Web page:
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Chico State's independent student newspaper

The Orion

Chico State's independent student newspaper

The Orion

Chico State's independent student newspaper

The Orion

Theatre Arts Club pulls off one day play

+The+cast+of+%E2%80%9CDr.+Faustus%E2%80%9D+takes+a+triumphant+bow+after+their+first+performance.
Callum Standish
The cast of “Dr. Faustus” takes a triumphant bow after their first performance.

A knowing audience of students and community members alike sit patiently in the dim theater. After a warm welcome and a thank you the show begins. The crowd is captivated and the performances are passionate.

You would never know they had only 24 hours to prepare. To decide on the play. To write an original adaptation. To rehearse and to perform before a live audience.

This is what’s known as a 24-hour play. It was the first Theatre Arts Club event of the semester and the first in-person performance since Feb. 2020. The club had lost funding and became defunct during the pandemic.

This year the club was brought back and returned with a strong first show. The event was a fundraiser for club members to attend the United States Institute for Theatre Technology Conference this spring. With weeks of setup and prep work, they only had one day to pull it off.

The source material for the 24-hour play, “Doctor Faustus”, was chosen randomly by spinning a wheel Friday morning. At 4 p.m. that evening roles were assigned and the actors cast as the controlled chaos began.

The general outline of the script was written first, with plenty of room for actors to improvise. Concepts and ideas flowed as writers collaborated to find what they wanted to maintain of the source material and what they wanted the modern story to be. Simultaneously the cast worked to get sets and costumes designed and ready for the show.

In the original play, Dr. Faustus agrees to sell his soul to Lucifer in exchange for 24 years of unbridled knowledge and power. The club’s adaptation substitutes a yearning for knowledge with a desire for social media fame and online validation.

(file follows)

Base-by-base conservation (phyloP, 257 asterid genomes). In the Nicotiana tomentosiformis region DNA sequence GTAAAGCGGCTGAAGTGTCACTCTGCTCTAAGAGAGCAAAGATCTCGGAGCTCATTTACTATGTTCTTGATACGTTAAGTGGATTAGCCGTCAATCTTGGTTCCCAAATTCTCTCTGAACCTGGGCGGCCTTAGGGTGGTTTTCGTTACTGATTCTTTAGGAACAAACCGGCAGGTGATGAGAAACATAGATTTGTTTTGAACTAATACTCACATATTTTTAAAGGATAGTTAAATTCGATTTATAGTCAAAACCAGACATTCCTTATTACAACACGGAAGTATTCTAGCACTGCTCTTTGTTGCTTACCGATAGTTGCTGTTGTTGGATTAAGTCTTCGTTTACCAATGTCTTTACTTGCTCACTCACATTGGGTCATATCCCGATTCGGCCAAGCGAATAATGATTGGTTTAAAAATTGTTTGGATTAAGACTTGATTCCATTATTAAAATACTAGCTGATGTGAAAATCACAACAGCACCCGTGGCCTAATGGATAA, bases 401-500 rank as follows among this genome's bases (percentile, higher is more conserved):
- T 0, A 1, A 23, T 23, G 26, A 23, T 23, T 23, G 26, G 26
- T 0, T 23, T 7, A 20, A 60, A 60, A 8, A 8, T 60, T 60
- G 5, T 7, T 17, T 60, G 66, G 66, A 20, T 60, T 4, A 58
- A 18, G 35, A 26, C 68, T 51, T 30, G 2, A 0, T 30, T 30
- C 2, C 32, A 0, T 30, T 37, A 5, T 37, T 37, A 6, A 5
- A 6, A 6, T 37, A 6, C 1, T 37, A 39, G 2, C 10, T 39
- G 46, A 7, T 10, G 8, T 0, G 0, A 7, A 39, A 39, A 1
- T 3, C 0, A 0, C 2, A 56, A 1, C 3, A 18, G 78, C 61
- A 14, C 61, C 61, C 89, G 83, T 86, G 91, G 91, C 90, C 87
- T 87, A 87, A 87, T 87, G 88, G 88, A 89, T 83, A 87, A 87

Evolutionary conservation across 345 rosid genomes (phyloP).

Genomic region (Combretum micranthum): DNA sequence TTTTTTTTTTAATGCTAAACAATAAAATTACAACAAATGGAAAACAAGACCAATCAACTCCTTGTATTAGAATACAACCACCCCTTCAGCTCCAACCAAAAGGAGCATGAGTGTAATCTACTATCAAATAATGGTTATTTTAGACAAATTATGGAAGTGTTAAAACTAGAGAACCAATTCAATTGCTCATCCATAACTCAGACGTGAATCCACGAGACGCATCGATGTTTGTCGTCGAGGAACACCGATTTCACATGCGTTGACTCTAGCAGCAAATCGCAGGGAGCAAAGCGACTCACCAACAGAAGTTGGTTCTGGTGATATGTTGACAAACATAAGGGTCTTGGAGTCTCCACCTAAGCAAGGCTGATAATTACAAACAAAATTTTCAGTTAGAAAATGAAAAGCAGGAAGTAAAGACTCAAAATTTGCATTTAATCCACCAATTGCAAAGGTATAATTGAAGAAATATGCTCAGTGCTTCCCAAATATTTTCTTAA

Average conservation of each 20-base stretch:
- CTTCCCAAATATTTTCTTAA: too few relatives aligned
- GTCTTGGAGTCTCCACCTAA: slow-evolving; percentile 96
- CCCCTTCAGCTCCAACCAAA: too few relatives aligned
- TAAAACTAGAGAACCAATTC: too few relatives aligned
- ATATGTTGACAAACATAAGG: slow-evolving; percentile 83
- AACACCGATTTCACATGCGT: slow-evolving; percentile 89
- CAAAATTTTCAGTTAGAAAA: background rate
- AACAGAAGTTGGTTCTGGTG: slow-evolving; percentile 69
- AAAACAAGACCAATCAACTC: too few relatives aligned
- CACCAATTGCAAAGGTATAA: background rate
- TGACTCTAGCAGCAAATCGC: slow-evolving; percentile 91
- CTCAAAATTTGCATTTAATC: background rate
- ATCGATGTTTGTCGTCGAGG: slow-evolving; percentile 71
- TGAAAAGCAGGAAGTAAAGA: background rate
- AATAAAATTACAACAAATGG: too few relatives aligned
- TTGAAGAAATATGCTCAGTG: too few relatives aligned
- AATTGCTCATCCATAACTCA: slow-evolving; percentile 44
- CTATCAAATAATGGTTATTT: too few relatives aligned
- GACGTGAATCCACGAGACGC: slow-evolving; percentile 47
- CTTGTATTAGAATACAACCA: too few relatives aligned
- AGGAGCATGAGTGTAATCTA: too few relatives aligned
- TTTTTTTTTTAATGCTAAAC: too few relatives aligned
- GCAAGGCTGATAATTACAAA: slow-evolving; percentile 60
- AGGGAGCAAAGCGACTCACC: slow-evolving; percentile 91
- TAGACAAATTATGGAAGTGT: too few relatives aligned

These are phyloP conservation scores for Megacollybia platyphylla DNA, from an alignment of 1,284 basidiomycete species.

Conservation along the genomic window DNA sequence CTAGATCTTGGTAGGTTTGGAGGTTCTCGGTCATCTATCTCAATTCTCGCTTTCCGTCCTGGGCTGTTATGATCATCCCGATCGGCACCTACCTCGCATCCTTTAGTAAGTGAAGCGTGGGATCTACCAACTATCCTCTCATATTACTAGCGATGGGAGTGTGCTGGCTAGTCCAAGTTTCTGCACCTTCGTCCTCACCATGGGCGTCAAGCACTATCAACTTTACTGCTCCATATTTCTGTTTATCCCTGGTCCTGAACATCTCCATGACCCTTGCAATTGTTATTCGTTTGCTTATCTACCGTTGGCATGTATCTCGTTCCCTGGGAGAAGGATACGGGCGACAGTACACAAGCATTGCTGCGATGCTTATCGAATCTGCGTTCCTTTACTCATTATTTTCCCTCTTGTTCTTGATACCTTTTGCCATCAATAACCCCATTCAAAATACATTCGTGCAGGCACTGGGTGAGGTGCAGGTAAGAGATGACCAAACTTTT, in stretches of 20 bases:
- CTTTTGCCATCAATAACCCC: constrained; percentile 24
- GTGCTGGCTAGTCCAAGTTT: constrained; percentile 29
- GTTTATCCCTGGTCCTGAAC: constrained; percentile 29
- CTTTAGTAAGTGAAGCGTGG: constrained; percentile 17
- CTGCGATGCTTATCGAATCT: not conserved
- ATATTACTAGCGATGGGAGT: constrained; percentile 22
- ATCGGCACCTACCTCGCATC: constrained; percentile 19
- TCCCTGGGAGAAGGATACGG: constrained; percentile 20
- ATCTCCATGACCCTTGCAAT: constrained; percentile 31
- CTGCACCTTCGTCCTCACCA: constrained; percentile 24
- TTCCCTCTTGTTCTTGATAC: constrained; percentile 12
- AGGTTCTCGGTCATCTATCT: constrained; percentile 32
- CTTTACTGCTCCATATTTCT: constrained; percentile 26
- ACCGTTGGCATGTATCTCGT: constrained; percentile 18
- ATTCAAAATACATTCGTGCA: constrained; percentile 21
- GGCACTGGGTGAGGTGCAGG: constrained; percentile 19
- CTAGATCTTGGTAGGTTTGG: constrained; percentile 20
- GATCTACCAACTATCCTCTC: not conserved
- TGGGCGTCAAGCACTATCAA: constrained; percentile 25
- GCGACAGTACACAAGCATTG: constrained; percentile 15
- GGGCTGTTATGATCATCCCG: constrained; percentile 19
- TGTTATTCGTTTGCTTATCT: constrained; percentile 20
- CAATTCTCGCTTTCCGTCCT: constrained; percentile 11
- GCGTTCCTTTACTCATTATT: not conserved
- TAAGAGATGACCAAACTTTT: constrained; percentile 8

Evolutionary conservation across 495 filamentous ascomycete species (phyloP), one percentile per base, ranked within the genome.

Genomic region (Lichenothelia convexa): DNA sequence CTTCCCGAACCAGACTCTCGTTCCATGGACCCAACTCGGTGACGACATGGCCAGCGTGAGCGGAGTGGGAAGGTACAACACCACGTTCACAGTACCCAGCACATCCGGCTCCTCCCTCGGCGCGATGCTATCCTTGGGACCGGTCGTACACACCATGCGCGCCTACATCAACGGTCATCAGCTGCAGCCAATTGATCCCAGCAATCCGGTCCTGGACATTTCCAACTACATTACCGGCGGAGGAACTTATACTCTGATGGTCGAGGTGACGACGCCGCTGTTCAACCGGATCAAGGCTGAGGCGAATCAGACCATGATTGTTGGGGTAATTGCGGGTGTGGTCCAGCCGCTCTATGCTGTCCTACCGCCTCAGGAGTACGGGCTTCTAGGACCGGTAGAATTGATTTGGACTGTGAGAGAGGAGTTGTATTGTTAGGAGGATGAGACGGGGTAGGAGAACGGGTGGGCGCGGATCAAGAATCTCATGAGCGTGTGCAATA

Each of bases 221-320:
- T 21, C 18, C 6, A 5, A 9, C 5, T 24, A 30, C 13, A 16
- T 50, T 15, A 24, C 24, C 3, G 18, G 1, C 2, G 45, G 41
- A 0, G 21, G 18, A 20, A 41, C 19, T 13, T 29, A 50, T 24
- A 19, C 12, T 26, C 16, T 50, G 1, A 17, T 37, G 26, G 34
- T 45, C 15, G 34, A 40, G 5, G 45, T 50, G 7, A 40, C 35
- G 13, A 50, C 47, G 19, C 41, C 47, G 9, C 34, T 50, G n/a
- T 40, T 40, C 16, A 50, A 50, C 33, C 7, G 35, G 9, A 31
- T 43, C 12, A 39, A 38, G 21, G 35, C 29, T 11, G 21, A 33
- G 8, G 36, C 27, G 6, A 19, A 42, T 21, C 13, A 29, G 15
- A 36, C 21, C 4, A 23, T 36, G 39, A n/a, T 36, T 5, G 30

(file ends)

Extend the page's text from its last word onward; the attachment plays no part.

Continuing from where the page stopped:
“There’s ideas and scenes you take from the book. There’s also improvising and transcribing stuff as it goes” John Crosthwaite, lecturer, TAC advisor and director of the 24-hour play, said. Ideas for different plots and themes were workshopped on a whiteboard.

Opposing forces of good and evil pull at protagonist Francis, played by Claire Vandeman.
Opposing forces of good and evil pull at protagonist Francis, played by Claire Vandeman. (Callum Standish)

Adapting the storyline and themes of the original play to fit into a modern framework was a unique challenge that resulted in a topical and relevant plot. The writing crew worked for about four hours to have a script ready for rehearsal.

The play began with scenes from the original “Faustus” then transitioned to a present-day storyline following aspiring influencer Francis. Through self-reflection and personal growth Francis decided to save her soul and return to anonymity.

It was a self-aware satire with topical jokes, fourth-wall breaks and some audience interaction. A scene in which a demon, Mephistopheles, learns about the internet and then happily explains its torturous potential to Lucifer felt especially pertinent.

“It was just so powerful and so relatable for the 21st century. Especially as social media has become our main thing,” audience member Jessica Lamas said. “I was so moved.”

The idea of selling one’s soul in the name of internet fame was refreshingly relevant and an effective commentary on the state of social media.

The actors brought the script to life with excellent timing and heartfelt performances. Movement was integral to the show with characters leaving the stage, roaming up and down the aisles and waiting for cues while improvising with audience members.

Of course some sacrifices were made in the name of timeliness. The scripts were shared and read aloud on actor’s phones, which at times caused lines to be spoken too quietly. Some audience members also noted that the makeshift sets and costumes would have benefited from a longer timeline.

The two performances both ran smoothly, unlike the Performing Art Center’s elevator. Between showings a malfunction caused a hydraulic leak with the elevator, soliciting an emergency response and a full building evacuation.

Most of the audience had already cleared out, but the entire cast and crew had to take their dinner break on the lawn in front of Kendall Hall before returning to the stage.

In only 24 hours the revised TAC delivered a well-written and prescient story that blended elements of comedy and horror. There were moments of tension and fear while maintaining a lighthearted, improvised feeling. The art of theatre is alive and well at Chico State.

Callum Standish can be reached at [email protected].

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